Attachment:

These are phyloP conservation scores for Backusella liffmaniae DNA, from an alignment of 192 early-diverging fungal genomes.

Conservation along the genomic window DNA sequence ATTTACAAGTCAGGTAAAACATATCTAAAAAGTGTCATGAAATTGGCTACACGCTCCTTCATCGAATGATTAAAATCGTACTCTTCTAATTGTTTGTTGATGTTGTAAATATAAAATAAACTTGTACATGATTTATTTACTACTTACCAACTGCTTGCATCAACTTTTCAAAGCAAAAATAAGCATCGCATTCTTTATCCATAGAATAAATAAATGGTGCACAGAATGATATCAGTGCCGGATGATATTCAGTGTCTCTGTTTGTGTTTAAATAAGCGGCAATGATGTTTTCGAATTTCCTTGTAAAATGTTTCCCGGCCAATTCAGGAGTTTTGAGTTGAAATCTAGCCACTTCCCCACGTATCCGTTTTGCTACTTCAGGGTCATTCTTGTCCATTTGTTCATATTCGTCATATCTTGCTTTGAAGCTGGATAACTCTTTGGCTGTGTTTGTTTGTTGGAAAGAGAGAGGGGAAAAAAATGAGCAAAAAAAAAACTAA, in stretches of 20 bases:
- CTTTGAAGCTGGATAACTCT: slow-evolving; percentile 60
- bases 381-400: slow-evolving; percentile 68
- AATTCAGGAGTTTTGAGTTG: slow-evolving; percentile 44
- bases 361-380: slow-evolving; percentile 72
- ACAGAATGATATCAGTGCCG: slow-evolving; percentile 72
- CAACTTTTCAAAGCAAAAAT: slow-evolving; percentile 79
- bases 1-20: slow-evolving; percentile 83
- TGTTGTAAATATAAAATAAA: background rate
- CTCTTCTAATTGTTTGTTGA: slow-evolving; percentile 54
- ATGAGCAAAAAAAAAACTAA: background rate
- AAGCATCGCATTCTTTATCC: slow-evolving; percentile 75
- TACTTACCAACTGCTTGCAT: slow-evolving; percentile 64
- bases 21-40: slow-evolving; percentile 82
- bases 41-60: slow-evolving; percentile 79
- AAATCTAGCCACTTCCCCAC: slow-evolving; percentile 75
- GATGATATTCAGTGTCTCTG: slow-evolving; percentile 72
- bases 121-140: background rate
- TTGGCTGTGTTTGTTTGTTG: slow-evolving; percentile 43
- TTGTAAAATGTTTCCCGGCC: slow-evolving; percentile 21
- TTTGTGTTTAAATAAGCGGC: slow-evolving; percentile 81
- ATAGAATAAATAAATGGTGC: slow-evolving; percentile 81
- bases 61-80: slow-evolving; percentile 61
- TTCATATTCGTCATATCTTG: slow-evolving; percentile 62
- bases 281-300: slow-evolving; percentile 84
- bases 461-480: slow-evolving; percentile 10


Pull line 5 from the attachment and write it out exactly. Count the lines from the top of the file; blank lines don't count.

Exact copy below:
- AATTCAGGAGTTTTGAGTTG: slow-evolving; percentile 44